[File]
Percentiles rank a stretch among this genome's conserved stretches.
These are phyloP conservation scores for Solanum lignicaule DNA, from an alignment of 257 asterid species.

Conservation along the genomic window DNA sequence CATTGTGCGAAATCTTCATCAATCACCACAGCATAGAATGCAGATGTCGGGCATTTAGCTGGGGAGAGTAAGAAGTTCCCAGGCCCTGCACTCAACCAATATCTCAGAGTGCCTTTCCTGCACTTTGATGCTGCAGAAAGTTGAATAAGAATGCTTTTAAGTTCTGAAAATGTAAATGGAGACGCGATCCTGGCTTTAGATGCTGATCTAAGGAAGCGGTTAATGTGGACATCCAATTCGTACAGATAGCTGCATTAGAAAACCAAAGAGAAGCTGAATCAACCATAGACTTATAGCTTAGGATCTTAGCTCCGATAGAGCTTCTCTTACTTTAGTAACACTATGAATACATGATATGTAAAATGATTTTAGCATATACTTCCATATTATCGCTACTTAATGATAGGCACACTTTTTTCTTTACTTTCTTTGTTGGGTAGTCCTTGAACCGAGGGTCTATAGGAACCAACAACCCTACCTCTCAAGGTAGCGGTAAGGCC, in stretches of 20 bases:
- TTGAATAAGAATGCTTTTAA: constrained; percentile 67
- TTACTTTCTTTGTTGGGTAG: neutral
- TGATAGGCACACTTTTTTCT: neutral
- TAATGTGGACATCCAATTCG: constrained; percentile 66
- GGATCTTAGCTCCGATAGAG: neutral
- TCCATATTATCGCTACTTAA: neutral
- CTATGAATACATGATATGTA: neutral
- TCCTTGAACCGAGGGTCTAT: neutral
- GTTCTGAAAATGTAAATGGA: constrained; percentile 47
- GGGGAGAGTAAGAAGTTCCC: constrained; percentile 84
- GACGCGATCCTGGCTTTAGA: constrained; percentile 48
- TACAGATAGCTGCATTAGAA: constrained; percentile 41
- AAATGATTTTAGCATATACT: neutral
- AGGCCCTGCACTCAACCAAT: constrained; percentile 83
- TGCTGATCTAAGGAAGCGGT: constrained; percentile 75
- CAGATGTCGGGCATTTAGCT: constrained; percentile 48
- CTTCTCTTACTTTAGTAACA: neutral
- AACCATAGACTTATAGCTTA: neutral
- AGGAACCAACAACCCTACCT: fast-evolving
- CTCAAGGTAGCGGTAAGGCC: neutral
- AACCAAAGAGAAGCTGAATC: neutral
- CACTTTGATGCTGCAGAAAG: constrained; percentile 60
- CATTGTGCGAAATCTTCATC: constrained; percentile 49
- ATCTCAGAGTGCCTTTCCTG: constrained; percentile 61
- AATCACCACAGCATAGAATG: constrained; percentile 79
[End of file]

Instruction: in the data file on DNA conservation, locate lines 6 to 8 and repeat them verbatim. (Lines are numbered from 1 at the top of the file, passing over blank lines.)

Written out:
- TGATAGGCACACTTTTTTCT: neutral
- TAATGTGGACATCCAATTCG: constrained; percentile 66
- GGATCTTAGCTCCGATAGAG: neutral